It is also worthwhile noting that populists (on the radical left and right) are not principally opposed to every form of European integration. We have already seen that PRR parties are wary of pursuing a hard Eurosceptic strategy, and they don’t necessarily rule out all forms of European cooperation. They tend to emphasize the common cultural heritage of the various European nations and may see a role for the EU in dealing with ‘outside threats’ they identify, not least immigration from non-Western countries. To describe such an ambivalent position, scholars have spoken about the “equivocal £uroscepticism” or “Euro-ambivalence” of PRR parties. Parties and social movements on the radical left – which in fact often desire more transnational cooperation – also call for “another Europe” that prioritizes economic and social justice, as well as democratization, instead of free markets and neo-liberal capitalism.
Another key question you have been looking at is the evolution of populist parties between the moment they are in opposition and the moment they access governmental responsibilities. We’ve seen some party organizations find electoral success and then moderate their positions and open a space for new populists. How does an organization like Germany”s AfD or Marine Le Pen’s National Rally in France maintain their populist street credit while handling the moderating realities of electoral success?
In earlier literature it has often been argued that populist politicians will find it hard to retain their credibility in power: how to preserve a populist anti-establishment appeal when they are in power themselves? Populist promises of democratic renewal and enacting “the will of the people” – to the extent there exists such a thing in the first place – may also be hard to redeem in practice. Various scholars thus theorized that populism is “episodic” and unlikely to survive in established political institutions, or that the only chance of survival is to integrate into the mainstream.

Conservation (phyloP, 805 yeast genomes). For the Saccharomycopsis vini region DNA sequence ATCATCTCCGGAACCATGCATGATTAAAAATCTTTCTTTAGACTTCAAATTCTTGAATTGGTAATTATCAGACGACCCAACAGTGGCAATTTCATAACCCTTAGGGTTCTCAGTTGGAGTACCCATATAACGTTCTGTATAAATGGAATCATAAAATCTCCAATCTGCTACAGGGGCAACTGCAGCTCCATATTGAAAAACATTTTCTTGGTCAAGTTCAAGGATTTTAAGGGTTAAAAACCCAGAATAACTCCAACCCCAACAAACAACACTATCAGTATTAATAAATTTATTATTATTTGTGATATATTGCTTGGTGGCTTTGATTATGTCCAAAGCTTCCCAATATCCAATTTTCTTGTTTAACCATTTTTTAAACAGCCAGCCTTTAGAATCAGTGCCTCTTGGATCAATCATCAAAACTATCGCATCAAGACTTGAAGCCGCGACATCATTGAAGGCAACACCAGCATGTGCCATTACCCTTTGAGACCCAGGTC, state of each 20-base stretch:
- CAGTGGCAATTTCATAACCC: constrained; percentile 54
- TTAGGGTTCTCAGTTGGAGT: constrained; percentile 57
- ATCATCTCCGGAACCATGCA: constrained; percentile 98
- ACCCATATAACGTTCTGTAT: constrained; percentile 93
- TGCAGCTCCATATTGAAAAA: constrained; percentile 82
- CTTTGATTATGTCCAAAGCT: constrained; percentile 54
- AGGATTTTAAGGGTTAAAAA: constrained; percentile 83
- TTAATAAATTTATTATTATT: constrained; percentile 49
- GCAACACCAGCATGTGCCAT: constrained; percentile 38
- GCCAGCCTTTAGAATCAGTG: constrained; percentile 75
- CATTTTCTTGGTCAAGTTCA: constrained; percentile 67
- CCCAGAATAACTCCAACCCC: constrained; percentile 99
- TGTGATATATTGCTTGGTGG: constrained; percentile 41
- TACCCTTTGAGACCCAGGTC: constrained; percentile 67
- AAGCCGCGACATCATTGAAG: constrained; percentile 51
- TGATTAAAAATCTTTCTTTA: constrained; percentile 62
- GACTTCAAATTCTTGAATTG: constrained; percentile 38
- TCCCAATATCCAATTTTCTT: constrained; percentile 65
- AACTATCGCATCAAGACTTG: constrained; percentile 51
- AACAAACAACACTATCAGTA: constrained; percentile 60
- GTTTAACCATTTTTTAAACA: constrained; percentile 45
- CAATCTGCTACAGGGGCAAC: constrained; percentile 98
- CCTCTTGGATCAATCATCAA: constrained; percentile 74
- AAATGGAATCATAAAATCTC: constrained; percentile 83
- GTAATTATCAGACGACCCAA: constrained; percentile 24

Yet if we look at the political reality of the previous few decades it is obvious that many populist actors do survive in power, without necessarily losing their populist streaks or moderating their positions. One can think of examples like Hugo Chavez in Venezuela, Viktor Orbán in Hungary and the Law and Justice Party in Poland. Or Donald Trump, who has not regained office, but who clearly became no less radical during his tenure and has essentially transformed the Republican Party. As Zsolt Enyedi has argued, the trick is to ‘redefine the opponent’ from the domestic power holders to other ‘elites’ supposedly threatening the interests of ‘the people’ or survival of the nation. There are a whole range of candidates for such a blame-shifting strategy. Depending on the specific ideology of a populist actor, typical targets include the European Union, powerful nations such as the US, global capital, a Jewish conspiracy, etc.
There are also various examples of PRR parties, like the Austrian Freedom Party and Italian Lega, that lose support after a stint in power, but bounce back in the longer run. When we look specifically at Europe, the general picture is mainstream parties shifting towards more culturally conservative and anti-immigration positions, instead of PRR parties moderating their stances and rhetoric. The radical right, in other words, has become increasingly normalized and “mainstreamed“, and traditional parties are contributing to this in their — often fruitless — attempt to “retain” or “win back” voters attracted to PRR ideas and policies. This, again, has more to do with electoral competition over specific issues and concrete political outcomes than with populism as such.
You have also studied in great length populism in the Netherlands. Dutch populism has been at the forefront of populism’s transformations these last three decades. Are there any specificities that explain the leading role of the Netherlands in producing populist parties?
In one sense, what happens in the Netherlands fits the more general pattern in Europe. We see a rise of populism in the form of the PRR across the western part of the continent in particular. What is interesting is that, prior to 2002, populist parties were fairly unsuccessful in the Netherlands. This has changed dramatically in the past two decades: there are now four PRR parties represented in the highly fragmented Dutch parliament, partly due to defections and splits. These have a combined vote share of over 18 percent.